Posted on Feb 5, 2014

When developing a battery charger, using a real battery might be inconvenient. The battery simulator circuit described here is an alternative. The battery input positive and negative terminals should be connected in place of the battery in the charger circuit. Also, a current-limited lab-type power supply must be connected to the simulator circuit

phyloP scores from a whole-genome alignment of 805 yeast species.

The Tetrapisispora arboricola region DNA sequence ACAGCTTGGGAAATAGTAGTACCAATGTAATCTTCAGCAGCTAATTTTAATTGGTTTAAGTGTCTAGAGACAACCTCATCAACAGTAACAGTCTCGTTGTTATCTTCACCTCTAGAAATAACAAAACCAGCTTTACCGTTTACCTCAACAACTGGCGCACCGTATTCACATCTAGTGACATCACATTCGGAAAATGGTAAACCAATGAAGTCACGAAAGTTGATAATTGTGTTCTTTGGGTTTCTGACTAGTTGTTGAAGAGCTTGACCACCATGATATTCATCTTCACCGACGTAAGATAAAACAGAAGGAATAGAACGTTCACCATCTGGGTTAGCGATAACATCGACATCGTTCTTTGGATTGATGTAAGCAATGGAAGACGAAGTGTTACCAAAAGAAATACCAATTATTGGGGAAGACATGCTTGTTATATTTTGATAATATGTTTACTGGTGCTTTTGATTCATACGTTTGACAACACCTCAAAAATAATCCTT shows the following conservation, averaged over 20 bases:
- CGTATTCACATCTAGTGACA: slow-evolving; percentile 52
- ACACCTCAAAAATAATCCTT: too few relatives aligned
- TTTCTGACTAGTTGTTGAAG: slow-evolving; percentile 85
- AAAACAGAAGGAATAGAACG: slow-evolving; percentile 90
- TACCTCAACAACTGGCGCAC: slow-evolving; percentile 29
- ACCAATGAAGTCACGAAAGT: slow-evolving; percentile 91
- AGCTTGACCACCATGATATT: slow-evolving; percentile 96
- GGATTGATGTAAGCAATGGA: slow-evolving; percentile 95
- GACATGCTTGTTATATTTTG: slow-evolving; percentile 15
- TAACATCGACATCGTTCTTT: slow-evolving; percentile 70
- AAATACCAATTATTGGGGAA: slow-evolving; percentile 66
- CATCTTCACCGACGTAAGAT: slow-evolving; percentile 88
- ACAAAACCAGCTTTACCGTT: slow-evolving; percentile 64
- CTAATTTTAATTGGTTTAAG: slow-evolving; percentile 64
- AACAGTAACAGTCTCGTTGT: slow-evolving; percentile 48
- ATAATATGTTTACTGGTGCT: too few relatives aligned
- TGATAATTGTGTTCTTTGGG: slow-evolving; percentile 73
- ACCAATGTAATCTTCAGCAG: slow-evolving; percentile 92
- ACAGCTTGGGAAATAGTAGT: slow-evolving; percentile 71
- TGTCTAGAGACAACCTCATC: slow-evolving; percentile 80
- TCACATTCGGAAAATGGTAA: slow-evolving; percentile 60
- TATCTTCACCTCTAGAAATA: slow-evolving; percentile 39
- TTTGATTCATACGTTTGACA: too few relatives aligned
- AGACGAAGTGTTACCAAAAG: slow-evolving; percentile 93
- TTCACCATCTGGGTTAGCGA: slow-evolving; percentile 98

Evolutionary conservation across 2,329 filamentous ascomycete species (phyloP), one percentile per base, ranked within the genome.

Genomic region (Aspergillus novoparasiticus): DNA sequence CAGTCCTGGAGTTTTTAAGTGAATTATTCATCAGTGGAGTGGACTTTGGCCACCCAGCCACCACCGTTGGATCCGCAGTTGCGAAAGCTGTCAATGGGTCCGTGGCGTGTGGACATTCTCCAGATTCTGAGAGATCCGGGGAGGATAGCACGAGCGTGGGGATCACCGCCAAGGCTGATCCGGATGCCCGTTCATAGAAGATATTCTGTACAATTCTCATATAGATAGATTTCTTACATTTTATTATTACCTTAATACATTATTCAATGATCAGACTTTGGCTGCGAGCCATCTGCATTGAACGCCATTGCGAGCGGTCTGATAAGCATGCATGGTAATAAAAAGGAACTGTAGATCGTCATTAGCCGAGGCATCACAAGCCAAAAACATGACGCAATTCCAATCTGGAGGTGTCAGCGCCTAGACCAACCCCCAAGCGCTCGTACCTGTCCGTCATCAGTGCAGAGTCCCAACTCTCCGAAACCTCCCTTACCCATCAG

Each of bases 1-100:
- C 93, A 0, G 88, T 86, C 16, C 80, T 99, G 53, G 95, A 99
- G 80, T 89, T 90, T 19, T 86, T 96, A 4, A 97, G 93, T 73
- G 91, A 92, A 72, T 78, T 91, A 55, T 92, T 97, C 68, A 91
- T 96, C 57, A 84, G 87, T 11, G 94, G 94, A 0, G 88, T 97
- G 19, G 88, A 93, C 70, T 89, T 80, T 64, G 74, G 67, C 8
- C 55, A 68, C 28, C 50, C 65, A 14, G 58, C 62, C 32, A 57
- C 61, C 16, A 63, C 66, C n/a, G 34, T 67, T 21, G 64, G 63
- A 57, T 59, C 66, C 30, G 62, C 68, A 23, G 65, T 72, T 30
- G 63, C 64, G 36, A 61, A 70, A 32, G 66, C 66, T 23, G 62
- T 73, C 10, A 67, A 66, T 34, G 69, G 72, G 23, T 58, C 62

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(as shown). In Discharge mode, the battery simulator uses the current-limited lab power supply PS1 as a source, and the simulator is inactive. In Charge mode, charge current is forced through the battery input terminals. Low voltage that develops across R8 is amplified by U1 and causes Q1 to shunt the charge current while maintaining the power-supply (PS1) voltage. U2, L1, CR2, C3, and C4 produce an internal 12-V power supply that is required to operate U1 and drive Q1. The PS1 voltage range is 1. 5 to 15 V. Diode CR1 protects the circuit from reverse polarity and is needed if the maximum charge current is too high for the body diode of Q1 (Q1 must be heat sunk). R1 is a sense resistor for measuring the charge current. R10 and C5 simulate the ac characteristics of the battery.

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